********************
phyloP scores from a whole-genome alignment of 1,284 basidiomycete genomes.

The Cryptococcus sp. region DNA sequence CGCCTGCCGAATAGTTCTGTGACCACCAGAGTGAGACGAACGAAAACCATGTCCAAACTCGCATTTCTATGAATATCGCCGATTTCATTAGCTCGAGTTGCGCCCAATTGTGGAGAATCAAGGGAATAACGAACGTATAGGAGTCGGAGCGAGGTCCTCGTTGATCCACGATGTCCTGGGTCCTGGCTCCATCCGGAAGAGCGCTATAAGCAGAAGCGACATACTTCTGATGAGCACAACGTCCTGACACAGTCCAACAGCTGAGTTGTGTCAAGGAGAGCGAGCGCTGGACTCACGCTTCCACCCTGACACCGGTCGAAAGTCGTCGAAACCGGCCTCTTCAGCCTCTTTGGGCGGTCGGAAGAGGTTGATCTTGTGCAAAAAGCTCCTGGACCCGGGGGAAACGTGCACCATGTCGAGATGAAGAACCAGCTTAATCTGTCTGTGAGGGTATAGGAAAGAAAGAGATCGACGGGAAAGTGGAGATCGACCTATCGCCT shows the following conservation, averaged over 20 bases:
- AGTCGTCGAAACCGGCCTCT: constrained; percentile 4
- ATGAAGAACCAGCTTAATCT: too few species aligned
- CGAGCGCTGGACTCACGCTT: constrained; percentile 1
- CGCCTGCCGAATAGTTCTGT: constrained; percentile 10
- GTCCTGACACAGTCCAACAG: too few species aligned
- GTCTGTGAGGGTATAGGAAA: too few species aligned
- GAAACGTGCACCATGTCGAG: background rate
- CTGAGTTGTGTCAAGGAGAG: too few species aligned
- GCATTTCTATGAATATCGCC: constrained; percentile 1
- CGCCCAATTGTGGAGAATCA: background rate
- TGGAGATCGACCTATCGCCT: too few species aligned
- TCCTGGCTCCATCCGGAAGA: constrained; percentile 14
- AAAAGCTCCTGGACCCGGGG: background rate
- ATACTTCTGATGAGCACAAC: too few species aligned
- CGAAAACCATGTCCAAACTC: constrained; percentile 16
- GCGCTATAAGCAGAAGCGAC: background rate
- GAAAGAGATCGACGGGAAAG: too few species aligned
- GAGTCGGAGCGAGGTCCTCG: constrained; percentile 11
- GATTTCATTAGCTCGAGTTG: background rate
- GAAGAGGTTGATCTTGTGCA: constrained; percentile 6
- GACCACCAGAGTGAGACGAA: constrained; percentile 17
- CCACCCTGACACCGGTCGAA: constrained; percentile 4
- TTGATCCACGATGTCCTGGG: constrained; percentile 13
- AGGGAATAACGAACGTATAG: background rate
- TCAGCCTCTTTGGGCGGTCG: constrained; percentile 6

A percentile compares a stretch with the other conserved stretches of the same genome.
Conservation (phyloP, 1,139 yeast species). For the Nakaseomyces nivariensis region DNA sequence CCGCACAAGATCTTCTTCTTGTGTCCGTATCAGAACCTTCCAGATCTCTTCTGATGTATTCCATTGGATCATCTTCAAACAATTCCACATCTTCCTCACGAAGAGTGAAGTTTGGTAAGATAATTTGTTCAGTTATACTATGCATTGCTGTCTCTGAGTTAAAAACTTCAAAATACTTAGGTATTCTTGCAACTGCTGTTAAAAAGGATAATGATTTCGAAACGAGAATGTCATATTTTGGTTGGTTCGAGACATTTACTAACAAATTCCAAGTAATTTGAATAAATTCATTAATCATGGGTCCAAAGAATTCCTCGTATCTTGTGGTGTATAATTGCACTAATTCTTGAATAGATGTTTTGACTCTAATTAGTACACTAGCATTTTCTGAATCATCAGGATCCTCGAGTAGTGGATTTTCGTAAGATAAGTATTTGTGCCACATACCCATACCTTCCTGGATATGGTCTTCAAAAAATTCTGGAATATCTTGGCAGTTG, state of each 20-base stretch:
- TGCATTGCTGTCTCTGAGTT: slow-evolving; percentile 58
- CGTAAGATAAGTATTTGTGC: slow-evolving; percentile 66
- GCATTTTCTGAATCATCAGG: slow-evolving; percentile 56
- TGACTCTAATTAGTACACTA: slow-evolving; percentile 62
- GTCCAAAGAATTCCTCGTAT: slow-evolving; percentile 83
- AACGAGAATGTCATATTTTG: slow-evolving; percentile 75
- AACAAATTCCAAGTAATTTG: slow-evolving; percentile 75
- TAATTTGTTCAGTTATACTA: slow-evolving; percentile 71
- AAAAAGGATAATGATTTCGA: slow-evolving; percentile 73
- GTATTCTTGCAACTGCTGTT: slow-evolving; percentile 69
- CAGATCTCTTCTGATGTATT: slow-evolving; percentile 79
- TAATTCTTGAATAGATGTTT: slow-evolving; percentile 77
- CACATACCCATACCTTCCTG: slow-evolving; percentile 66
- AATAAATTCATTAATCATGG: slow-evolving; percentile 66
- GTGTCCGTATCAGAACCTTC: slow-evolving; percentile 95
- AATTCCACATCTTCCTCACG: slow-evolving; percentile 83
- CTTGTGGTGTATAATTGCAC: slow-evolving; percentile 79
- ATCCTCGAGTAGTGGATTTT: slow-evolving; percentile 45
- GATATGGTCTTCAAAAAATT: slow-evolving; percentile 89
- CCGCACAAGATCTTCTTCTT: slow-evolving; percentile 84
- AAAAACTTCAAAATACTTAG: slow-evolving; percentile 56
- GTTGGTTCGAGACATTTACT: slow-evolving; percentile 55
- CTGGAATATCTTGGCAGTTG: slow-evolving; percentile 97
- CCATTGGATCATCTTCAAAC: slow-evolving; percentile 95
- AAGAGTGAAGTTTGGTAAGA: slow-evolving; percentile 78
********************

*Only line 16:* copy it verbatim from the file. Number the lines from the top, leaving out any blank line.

- ATACTTCTGATGAGCACAAC: too few species aligned